I’m also skeptical of the arguments that netting during spawn is somehow worse for the “resource” (I hate that term) than netting or angling at any other time. The tribal arguments go like this: There’s hundreds of miles of shoreline on Mille Lacs, and tribal gillnets take up a small percentage of that. And when it comes to pulling a female out of the population, it doesn’t matter if she’s ripe with eggs in April or fat and happy on the flats in August. It’s still one fewer reproductive-age female. It looks worse (to some) when she’s got eggs on board and gets caught in a net, but it’s not worse. It’s the same.
Most of it has to do with familiarity. We think angling with hook and line is normal and honorable while netting (which probably has a much longer lifespan in human history) is unsportsmanlike “slaughter.” To many people, catch-and-release fishing is animal cruelty and getting the harvest over with quickly through use of nets is less harmful and more respectful of the fish. To white folks, Indians in motorboats doesn’t square with claims of culture and tradition; to Indians, use of cameras and sonar and GPS high-tech tackle is a similar betrayal of tradition. The only reason the two seem so wildly different is because of our upbringing.
Let’s face it: There are examples of poor behavior by anglers and netters, from releasing injured fish to letting fish rot after meaning to clean them, to dumping guts, to harvesting illegally, to losing tackle, line, lead sinkers, or gillnets in the lake, to dumping fish guts or leaving fishhouse blocks on the ice. Neither community is perfect.
There is this reality, however: When the Bands take 142,500 pounds of walleye out of the lake in April, that’s about 75,000 walleyes anglers can’t catch and 75,000 walleyes that aren’t competing with the remainder for limited forage. One result may be that the remaining walleyes will be less likely to bite. Nobody knows the details of that relationship, and forage is based on so many variables that it’s hard to say a good or bad bite has anything to do with a springtime harvest, but it “feels” like it must have some impact.
When you go there, though, you have to go here: That state and Mille Lacs Band had a negotiated settlement that was scuttled by the Legislature in 1993, mainly due to angling interests who thought they would win a federal court case, which they lost a few years later (by a razor thin 5-4 U.S. Supreme Court decision). That negotiated settlement, according to the Legislature’s website, “would have required the band to withdraw their lawsuit, limit the Lake Mille Lacs walleye harvest to 24,000 pounds per year, and adhere to a band conservation code. In return, the state would give the band $8.6 million, 7,500 acres of land, and exclusive fishing rights on 4.5% of Lake Mille Lacs. The agreement also allowed traditional spear fishing and netting practices.”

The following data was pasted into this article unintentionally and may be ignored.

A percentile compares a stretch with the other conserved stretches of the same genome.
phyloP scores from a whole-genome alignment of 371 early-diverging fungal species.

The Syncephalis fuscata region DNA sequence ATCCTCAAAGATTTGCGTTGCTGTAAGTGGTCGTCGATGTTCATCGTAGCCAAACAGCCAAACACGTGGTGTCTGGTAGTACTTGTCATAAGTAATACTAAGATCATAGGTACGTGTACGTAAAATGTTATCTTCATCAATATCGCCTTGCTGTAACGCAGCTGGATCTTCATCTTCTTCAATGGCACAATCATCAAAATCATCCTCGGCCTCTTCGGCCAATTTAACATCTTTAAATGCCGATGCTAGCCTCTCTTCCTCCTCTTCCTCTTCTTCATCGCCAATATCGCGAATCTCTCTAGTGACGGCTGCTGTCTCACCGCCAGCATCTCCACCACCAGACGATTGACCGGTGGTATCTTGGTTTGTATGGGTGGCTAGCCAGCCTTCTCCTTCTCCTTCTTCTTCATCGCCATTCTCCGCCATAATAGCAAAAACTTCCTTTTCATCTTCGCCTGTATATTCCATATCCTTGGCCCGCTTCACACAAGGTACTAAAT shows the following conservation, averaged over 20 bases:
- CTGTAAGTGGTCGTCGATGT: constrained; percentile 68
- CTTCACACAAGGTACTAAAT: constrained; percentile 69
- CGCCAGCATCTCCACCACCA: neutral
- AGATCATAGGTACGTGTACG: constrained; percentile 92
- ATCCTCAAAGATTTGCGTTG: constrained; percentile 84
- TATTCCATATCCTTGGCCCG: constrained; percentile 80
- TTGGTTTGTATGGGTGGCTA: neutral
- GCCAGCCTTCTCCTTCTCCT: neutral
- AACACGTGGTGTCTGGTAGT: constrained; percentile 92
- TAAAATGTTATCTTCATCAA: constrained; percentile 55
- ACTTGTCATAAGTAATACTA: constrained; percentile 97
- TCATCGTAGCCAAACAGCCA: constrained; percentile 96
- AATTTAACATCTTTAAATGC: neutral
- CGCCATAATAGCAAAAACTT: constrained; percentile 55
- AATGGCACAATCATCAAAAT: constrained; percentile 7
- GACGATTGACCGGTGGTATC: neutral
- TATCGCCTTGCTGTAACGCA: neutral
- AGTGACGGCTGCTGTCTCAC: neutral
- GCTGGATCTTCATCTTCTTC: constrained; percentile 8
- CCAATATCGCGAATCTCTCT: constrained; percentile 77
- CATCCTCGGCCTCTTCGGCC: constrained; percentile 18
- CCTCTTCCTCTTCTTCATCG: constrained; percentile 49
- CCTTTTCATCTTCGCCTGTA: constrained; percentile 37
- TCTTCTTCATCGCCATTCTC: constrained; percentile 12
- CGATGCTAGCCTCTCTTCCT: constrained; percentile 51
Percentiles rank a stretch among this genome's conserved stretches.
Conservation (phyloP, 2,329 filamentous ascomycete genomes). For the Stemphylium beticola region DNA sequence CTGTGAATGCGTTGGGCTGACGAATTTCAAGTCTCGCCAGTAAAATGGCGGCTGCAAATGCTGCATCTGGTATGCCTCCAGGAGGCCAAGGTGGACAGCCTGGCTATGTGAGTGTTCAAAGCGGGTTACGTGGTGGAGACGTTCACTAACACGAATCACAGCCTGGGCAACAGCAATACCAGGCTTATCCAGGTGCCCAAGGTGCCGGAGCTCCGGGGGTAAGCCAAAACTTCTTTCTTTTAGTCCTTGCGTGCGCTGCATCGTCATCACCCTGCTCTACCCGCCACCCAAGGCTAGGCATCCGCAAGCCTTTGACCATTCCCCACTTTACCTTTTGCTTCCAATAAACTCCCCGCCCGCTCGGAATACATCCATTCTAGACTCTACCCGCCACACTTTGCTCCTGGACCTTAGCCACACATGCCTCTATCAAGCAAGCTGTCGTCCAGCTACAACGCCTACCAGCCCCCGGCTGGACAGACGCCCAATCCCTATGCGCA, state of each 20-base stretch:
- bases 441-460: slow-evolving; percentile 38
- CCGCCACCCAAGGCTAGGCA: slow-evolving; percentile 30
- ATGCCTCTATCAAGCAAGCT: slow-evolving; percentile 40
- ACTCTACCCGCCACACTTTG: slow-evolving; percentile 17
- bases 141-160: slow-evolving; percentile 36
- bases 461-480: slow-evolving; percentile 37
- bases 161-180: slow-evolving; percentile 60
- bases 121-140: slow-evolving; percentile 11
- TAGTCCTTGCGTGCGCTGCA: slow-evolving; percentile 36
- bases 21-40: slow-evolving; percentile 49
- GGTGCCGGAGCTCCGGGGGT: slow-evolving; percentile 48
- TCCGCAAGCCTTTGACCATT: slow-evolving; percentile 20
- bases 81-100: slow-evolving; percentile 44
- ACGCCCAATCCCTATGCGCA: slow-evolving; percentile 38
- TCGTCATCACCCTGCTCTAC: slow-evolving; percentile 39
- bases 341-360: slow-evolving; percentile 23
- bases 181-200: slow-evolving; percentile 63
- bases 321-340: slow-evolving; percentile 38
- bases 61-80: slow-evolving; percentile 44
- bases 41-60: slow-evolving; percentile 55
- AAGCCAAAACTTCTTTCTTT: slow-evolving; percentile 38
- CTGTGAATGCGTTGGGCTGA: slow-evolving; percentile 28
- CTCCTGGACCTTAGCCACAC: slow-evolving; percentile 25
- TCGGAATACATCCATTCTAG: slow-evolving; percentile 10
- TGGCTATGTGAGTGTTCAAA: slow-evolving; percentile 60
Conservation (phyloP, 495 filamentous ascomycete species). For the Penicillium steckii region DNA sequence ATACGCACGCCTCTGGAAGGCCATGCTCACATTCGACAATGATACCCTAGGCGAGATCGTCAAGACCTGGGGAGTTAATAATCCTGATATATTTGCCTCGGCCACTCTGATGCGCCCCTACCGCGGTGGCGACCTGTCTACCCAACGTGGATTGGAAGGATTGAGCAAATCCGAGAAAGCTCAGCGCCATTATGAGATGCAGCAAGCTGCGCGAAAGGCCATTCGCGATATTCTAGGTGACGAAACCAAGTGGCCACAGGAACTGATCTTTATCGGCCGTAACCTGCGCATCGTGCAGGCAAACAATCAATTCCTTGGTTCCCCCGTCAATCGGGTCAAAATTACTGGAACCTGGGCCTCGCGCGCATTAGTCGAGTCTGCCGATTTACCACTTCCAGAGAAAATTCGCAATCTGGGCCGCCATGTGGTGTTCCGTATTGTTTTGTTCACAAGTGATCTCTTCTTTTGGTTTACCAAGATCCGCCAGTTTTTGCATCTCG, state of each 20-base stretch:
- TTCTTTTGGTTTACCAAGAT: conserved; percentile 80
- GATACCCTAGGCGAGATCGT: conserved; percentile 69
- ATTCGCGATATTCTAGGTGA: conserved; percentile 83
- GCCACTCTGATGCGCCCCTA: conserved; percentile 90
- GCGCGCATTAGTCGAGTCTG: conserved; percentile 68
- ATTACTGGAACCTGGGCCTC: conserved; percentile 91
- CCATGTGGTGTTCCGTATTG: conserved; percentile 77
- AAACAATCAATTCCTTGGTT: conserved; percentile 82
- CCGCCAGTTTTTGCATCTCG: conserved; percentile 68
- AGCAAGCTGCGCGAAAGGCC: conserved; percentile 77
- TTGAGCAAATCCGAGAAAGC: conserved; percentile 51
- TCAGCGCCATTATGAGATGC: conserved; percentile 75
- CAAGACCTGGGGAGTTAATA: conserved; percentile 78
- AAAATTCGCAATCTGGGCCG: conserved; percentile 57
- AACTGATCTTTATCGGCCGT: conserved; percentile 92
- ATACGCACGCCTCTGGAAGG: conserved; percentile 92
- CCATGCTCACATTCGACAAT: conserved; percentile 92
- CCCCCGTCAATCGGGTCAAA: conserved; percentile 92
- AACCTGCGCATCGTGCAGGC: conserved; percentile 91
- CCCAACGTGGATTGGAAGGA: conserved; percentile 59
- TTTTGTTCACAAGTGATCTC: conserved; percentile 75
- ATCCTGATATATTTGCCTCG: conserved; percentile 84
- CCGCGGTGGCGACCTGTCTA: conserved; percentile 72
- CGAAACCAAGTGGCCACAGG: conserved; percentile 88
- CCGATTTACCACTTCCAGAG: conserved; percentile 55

According to some, the negotiated settlement also would’ve meant the state would recognized the boundaries of the 1855 Mille Lacs Reservation. Depending on who you talk to, that may or may not be a big deal (I’m in the “not” camp).
What got anglers upset then were the same arguments that get them upset now, and in my view, those arguments aren’t any better now than they were then. They’re mostly emotional, and often lacking in facts, sound reasoning, and empathy.
The Minnesota angling community got what they asked for, but not what they wanted. The result: Six Wisconsin bands and Fond du Lac signed onto the lawsuit, and the feds recognized their rights to harvest in the entire 1837 territory, because they were in that original land ceded in the 1837 Treaty, so their rights to hunt and fish and gather were also acknowledged.
There’s still the possibility that those bands would’ve sued to net Mille Lacs even if the negotiated settlement had passed, but the federal courts probably would not have heard the case if the state and Mille Lacs Band already had a negotiated agreement. We’ll never know for sure.
Another question we’ll never know the answer to: If people knew then what they know now, would they have approved the negotiated settlement? I’d say they probably would have, even if it did nothing but keep Wisconsin bands from driving across state lines with tens of thousands of pounds of Mille Lacs walleyes.